Does "Sorrel" Have Health Benefits?

Courtesy Inverzoo and Creative Commons

The Christmas Holiday season is a time during which many folks in the Caribbean and Africa love to have one of their favorite drinks "sorrel". But, did you know that drinking sorrel could actually be good for your health? Sorrel, as it is usually referred to in the Caribbean, is made from the flowers and fruit of the Roselle Plant (Hibiscus Sabdariffa). This plant originated in West Africa where the flowers were made into a refreshing drink. In fact, the drink is known by different names in many countries of West Africa. In Nigeria it is called Sobo, Ghanaians called it Sobolo, Sengalese called it Bissap. The flowers are also used to make a hibiscus tea which has become quite popular.

The hibiscus plant has always been thought to have medicinal value but, it's importance grew about 30 years ago when animal studies found that components in the hibiscus flower  were able to lower blood pressure in mild to moderate high blood pressure (hypertension);  so, the use has increased.  Scientists have since taken their findings to small clinical trials and between  2008 and 2015 a few clinical trials have shown promising  results. 

Interest in hibiscus as a potential anti-hypertensive agent really peaked after a small study was published in a leading scientific journal, Nature in 2008 that really shone a light on 'hisbicus tea".  In that study, 60 diabetics with mild hypertension were told to drink 2 cups of hibiscus tea for one month.  Blood pressures (BP) were measured on day 1, 15 and 30. The study found that BP decreased by 7-14 mm Hg (mercury) in people with mild to moderate hypertension. Another clinical trial was conducted at Tufts University with 66 subjects with mild to moderate hypertension. They were asked to drink 3 cups of hibiscus tea for 6 weeks. Those drinking the tea significantly lowered their blood pressure versus those drinking a placebo tea.  Dr. Mayer presented this finding at at the American Heart Meeting in New Orleans in November 2008. Since then, a few additional clinical trials have been done with positive results. However, there is a need for bigger, randomized controlled clinical trials.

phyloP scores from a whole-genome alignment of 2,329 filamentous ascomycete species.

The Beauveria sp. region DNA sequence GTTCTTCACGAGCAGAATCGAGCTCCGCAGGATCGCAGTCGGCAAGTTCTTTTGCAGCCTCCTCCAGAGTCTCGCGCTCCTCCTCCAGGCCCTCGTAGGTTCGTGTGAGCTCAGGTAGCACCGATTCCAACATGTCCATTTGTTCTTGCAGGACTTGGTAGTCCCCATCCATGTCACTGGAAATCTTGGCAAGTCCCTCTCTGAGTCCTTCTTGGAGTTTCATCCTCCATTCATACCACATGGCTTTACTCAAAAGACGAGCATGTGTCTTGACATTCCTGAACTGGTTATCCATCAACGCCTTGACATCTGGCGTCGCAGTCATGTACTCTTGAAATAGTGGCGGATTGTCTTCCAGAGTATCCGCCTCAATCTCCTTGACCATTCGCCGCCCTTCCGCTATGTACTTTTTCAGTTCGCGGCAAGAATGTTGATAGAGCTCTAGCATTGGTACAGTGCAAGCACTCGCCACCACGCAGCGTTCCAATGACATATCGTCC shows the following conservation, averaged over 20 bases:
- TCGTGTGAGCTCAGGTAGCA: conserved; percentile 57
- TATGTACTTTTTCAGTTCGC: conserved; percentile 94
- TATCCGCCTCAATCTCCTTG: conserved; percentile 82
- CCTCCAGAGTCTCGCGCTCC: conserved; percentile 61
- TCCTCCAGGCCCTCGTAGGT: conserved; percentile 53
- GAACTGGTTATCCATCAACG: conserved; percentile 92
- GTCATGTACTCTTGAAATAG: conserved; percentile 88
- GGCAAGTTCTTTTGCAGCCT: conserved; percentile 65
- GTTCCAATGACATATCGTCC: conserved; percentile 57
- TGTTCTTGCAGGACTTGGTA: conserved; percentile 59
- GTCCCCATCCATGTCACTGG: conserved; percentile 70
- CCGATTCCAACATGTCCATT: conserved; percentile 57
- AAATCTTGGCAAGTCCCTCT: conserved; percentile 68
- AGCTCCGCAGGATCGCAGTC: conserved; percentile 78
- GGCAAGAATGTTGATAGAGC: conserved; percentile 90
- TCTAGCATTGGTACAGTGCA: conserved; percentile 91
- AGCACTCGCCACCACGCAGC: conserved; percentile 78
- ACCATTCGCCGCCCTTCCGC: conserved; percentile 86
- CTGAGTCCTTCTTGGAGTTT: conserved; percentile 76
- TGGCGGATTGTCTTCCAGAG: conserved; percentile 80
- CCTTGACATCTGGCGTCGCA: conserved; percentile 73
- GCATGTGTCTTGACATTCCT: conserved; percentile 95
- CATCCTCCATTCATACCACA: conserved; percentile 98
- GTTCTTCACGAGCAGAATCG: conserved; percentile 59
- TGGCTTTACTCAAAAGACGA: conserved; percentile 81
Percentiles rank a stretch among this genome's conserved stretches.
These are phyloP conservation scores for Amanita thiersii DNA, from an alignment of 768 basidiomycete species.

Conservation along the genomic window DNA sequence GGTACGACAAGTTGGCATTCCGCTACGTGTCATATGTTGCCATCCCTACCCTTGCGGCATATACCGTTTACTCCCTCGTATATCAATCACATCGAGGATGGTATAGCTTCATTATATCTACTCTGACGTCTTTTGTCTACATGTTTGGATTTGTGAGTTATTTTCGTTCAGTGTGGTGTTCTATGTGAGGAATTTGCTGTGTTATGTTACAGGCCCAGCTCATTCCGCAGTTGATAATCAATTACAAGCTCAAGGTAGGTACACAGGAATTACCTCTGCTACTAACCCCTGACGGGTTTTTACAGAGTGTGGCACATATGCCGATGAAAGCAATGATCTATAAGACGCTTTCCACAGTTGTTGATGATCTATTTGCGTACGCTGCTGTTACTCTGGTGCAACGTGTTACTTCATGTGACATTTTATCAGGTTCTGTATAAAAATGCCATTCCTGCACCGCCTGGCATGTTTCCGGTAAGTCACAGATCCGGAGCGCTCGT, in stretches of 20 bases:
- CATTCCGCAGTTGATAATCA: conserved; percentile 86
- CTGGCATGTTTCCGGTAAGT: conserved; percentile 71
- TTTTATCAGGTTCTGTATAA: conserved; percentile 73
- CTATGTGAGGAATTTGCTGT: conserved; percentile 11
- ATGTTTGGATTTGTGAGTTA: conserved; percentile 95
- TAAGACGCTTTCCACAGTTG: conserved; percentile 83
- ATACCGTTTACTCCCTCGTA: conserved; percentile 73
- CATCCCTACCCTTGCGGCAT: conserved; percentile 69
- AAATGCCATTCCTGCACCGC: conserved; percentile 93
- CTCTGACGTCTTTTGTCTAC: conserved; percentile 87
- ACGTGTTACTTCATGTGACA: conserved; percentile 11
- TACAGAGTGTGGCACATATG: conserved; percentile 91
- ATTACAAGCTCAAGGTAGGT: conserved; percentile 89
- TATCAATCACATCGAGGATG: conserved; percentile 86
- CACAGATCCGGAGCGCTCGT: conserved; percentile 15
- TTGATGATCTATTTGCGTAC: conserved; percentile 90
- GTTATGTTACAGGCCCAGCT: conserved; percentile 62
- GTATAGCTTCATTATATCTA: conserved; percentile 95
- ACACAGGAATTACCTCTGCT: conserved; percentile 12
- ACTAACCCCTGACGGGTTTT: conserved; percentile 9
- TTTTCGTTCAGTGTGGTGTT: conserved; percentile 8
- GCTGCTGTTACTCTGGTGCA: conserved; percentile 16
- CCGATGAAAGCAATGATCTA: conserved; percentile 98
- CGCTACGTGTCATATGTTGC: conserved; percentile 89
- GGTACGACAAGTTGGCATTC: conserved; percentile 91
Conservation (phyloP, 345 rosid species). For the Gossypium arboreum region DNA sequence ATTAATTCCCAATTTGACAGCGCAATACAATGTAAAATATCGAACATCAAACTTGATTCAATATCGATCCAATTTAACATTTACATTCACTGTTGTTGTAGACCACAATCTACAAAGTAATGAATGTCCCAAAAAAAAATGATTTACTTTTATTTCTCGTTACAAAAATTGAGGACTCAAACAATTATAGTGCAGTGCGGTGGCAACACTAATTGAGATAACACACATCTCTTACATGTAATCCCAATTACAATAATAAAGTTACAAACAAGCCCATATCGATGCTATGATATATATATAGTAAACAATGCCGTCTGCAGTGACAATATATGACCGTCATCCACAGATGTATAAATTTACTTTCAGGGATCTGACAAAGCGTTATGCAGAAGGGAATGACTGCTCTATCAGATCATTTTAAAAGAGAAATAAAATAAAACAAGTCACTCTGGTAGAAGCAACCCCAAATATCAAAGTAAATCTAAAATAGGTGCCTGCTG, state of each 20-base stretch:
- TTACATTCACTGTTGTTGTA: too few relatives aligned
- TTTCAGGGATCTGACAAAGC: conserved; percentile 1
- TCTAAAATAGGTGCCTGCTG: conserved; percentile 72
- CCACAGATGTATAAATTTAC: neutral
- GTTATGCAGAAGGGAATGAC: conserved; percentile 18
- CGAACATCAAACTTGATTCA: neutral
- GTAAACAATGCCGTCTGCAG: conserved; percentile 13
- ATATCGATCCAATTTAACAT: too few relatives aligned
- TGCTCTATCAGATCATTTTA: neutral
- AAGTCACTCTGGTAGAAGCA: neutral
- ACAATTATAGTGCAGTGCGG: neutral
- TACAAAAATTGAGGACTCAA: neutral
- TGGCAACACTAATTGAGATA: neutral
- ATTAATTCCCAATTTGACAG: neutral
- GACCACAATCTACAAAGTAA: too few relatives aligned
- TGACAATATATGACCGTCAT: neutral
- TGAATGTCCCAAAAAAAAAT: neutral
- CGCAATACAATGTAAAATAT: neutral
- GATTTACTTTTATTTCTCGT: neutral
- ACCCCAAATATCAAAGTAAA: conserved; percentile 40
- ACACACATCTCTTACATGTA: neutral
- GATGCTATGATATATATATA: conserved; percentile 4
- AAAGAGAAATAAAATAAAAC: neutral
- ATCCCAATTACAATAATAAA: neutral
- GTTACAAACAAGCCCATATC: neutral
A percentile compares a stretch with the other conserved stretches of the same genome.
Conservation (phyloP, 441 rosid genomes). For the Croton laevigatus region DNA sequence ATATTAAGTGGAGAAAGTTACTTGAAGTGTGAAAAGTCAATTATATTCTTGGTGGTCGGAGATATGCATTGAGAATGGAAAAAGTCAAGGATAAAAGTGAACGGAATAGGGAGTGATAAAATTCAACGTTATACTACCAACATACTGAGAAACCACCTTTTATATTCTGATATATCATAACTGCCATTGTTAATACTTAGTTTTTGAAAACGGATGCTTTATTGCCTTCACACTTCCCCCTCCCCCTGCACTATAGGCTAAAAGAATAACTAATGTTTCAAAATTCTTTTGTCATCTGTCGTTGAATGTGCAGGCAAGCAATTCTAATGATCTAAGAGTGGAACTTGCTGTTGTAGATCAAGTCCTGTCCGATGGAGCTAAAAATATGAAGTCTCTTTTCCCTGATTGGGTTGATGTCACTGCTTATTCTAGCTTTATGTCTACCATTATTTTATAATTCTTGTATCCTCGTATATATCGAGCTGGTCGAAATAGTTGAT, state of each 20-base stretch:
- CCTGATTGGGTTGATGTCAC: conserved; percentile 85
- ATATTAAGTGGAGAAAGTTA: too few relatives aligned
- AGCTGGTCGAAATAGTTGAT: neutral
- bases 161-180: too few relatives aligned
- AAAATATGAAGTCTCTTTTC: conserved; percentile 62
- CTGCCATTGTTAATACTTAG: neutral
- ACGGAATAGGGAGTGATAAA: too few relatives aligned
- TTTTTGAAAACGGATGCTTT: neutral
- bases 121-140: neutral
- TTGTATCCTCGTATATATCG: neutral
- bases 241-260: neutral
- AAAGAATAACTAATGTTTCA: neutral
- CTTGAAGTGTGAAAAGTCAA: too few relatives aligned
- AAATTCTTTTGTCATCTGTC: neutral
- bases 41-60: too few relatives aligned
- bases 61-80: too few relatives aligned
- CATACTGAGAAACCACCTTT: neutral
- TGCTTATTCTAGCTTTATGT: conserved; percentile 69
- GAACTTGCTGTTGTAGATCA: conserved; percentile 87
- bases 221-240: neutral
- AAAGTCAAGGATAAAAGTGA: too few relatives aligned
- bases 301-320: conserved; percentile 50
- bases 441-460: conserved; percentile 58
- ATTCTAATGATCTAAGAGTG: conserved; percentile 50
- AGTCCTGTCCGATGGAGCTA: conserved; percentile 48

It is important to take note of the particular hibiscus plants that have been used in such studies. There are about 200 varieties of hibiscus. However, only 2 are used medicinally; they are the Hibiscus sabdariffa (Roselle or sorrel) pictured at the top and the Hibiscus rosa siesis (pictured below).


Courtesy Andrew Fog - Creative Commons

So, it seems that whether you drink hibiscus in the form of a sorrel drink like people in the Caribbean do, or drink it in the form of hibiscus tea, as they do in China or Taiwan, the hibiscus may convey one proven important health benefit. It may lower blood pressure.  So, if you are a tea drinker then a cup of hibiscus tea could be something you could try.  You don't have to figure out how many hibiscus flowers to use, you can just buy ready made tea bags. 

As the New Year begins and people make resolutions to live healthier lives,  drinking some hibiscus tea and a glass of sorrel now and then could be a healthy option especially if your blood pressure appears to be ticking up. 

As with everything good,  there are always precautions that must be observed. Avoid drinking the tea if you are pregnant. Persons with liver or kidney disease should avoid drinking this tea. In addition, persons taking statins to lower cholesterol should avoid this tea as it could lower the effectiveness of the drug.

Disclaimer: This article is written for information only and not intended as medical advice. You should always check with your health professional before using herbs to manage any medical condition.  
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